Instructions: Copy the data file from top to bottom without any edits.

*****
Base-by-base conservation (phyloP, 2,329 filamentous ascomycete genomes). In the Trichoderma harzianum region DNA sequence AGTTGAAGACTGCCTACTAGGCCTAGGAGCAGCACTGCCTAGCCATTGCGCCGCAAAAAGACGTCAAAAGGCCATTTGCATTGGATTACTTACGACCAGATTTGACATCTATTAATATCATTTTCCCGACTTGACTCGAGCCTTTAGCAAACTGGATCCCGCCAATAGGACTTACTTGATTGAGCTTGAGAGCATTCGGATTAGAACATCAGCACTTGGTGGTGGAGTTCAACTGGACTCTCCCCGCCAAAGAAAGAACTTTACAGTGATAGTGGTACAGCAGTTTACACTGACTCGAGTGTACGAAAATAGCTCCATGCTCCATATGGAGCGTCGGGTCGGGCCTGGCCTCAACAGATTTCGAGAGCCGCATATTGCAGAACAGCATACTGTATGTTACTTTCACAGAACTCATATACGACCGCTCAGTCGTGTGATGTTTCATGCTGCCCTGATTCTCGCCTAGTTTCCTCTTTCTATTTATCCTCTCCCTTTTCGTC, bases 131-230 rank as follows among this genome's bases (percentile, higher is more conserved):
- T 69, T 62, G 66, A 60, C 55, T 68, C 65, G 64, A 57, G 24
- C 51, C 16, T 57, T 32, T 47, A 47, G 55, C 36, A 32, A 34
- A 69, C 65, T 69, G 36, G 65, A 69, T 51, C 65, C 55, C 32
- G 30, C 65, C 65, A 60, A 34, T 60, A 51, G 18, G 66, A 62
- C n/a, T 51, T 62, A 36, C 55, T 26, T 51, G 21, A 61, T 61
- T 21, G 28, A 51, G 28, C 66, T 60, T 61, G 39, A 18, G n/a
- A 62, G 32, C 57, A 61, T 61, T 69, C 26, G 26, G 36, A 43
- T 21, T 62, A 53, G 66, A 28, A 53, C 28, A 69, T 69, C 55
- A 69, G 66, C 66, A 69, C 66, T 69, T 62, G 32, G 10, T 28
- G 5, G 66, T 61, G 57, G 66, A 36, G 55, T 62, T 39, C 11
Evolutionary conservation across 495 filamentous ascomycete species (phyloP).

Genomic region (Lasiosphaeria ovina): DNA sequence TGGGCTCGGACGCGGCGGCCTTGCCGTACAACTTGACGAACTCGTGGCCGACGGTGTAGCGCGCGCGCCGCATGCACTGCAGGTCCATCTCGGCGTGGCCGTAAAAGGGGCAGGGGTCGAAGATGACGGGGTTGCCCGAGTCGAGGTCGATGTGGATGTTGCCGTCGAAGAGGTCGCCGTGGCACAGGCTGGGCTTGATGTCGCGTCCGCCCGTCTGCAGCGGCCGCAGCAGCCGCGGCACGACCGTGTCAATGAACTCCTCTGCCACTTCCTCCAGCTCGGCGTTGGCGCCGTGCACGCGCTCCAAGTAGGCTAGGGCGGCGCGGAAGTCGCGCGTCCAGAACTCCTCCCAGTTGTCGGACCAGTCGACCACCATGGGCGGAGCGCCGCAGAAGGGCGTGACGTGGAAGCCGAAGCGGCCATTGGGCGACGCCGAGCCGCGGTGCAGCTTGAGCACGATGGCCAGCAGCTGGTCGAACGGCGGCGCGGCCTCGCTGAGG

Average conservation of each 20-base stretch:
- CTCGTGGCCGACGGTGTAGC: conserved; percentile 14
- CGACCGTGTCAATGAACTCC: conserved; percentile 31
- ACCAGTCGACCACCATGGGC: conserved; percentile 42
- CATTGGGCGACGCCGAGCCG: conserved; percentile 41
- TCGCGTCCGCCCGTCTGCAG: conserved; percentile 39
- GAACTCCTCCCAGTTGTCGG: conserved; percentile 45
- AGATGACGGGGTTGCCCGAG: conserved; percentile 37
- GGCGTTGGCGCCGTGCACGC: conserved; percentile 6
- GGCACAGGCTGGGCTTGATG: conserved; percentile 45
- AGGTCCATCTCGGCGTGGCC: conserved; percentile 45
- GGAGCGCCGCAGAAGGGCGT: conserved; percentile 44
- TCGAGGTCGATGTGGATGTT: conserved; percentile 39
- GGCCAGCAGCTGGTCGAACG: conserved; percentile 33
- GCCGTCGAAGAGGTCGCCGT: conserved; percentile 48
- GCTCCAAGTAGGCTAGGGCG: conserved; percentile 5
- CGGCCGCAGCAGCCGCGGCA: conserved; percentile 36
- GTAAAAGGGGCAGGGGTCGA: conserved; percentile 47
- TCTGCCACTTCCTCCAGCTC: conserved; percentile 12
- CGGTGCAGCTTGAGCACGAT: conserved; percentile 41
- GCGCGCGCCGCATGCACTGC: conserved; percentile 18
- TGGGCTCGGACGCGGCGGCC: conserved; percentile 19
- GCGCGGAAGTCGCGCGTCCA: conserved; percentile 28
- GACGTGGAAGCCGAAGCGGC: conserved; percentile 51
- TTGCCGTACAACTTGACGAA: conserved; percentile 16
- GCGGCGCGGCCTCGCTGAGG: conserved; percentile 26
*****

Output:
Base-by-base conservation (phyloP, 2,329 filamentous ascomycete genomes). In the Trichoderma harzianum region DNA sequence AGTTGAAGACTGCCTACTAGGCCTAGGAGCAGCACTGCCTAGCCATTGCGCCGCAAAAAGACGTCAAAAGGCCATTTGCATTGGATTACTTACGACCAGATTTGACATCTATTAATATCATTTTCCCGACTTGACTCGAGCCTTTAGCAAACTGGATCCCGCCAATAGGACTTACTTGATTGAGCTTGAGAGCATTCGGATTAGAACATCAGCACTTGGTGGTGGAGTTCAACTGGACTCTCCCCGCCAAAGAAAGAACTTTACAGTGATAGTGGTACAGCAGTTTACACTGACTCGAGTGTACGAAAATAGCTCCATGCTCCATATGGAGCGTCGGGTCGGGCCTGGCCTCAACAGATTTCGAGAGCCGCATATTGCAGAACAGCATACTGTATGTTACTTTCACAGAACTCATATACGACCGCTCAGTCGTGTGATGTTTCATGCTGCCCTGATTCTCGCCTAGTTTCCTCTTTCTATTTATCCTCTCCCTTTTCGTC, bases 131-230 rank as follows among this genome's bases (percentile, higher is more conserved):
- T 69, T 62, G 66, A 60, C 55, T 68, C 65, G 64, A 57, G 24
- C 51, C 16, T 57, T 32, T 47, A 47, G 55, C 36, A 32, A 34
- A 69, C 65, T 69, G 36, G 65, A 69, T 51, C 65, C 55, C 32
- G 30, C 65, C 65, A 60, A 34, T 60, A 51, G 18, G 66, A 62
- C n/a, T 51, T 62, A 36, C 55, T 26, T 51, G 21, A 61, T 61
- T 21, G 28, A 51, G 28, C 66, T 60, T 61, G 39, A 18, G n/a
- A 62, G 32, C 57, A 61, T 61, T 69, C 26, G 26, G 36, A 43
- T 21, T 62, A 53, G 66, A 28, A 53, C 28, A 69, T 69, C 55
- A 69, G 66, C 66, A 69, C 66, T 69, T 62, G 32, G 10, T 28
- G 5, G 66, T 61, G 57, G 66, A 36, G 55, T 62, T 39, C 11
Evolutionary conservation across 495 filamentous ascomycete species (phyloP).

Genomic region (Lasiosphaeria ovina): DNA sequence TGGGCTCGGACGCGGCGGCCTTGCCGTACAACTTGACGAACTCGTGGCCGACGGTGTAGCGCGCGCGCCGCATGCACTGCAGGTCCATCTCGGCGTGGCCGTAAAAGGGGCAGGGGTCGAAGATGACGGGGTTGCCCGAGTCGAGGTCGATGTGGATGTTGCCGTCGAAGAGGTCGCCGTGGCACAGGCTGGGCTTGATGTCGCGTCCGCCCGTCTGCAGCGGCCGCAGCAGCCGCGGCACGACCGTGTCAATGAACTCCTCTGCCACTTCCTCCAGCTCGGCGTTGGCGCCGTGCACGCGCTCCAAGTAGGCTAGGGCGGCGCGGAAGTCGCGCGTCCAGAACTCCTCCCAGTTGTCGGACCAGTCGACCACCATGGGCGGAGCGCCGCAGAAGGGCGTGACGTGGAAGCCGAAGCGGCCATTGGGCGACGCCGAGCCGCGGTGCAGCTTGAGCACGATGGCCAGCAGCTGGTCGAACGGCGGCGCGGCCTCGCTGAGG

Average conservation of each 20-base stretch:
- CTCGTGGCCGACGGTGTAGC: conserved; percentile 14
- CGACCGTGTCAATGAACTCC: conserved; percentile 31
- ACCAGTCGACCACCATGGGC: conserved; percentile 42
- CATTGGGCGACGCCGAGCCG: conserved; percentile 41
- TCGCGTCCGCCCGTCTGCAG: conserved; percentile 39
- GAACTCCTCCCAGTTGTCGG: conserved; percentile 45
- AGATGACGGGGTTGCCCGAG: conserved; percentile 37
- GGCGTTGGCGCCGTGCACGC: conserved; percentile 6
- GGCACAGGCTGGGCTTGATG: conserved; percentile 45
- AGGTCCATCTCGGCGTGGCC: conserved; percentile 45
- GGAGCGCCGCAGAAGGGCGT: conserved; percentile 44
- TCGAGGTCGATGTGGATGTT: conserved; percentile 39
- GGCCAGCAGCTGGTCGAACG: conserved; percentile 33
- GCCGTCGAAGAGGTCGCCGT: conserved; percentile 48
- GCTCCAAGTAGGCTAGGGCG: conserved; percentile 5
- CGGCCGCAGCAGCCGCGGCA: conserved; percentile 36
- GTAAAAGGGGCAGGGGTCGA: conserved; percentile 47
- TCTGCCACTTCCTCCAGCTC: conserved; percentile 12
- CGGTGCAGCTTGAGCACGAT: conserved; percentile 41
- GCGCGCGCCGCATGCACTGC: conserved; percentile 18
- TGGGCTCGGACGCGGCGGCC: conserved; percentile 19
- GCGCGGAAGTCGCGCGTCCA: conserved; percentile 28
- GACGTGGAAGCCGAAGCGGC: conserved; percentile 51
- TTGCCGTACAACTTGACGAA: conserved; percentile 16
- GCGGCGCGGCCTCGCTGAGG: conserved; percentile 26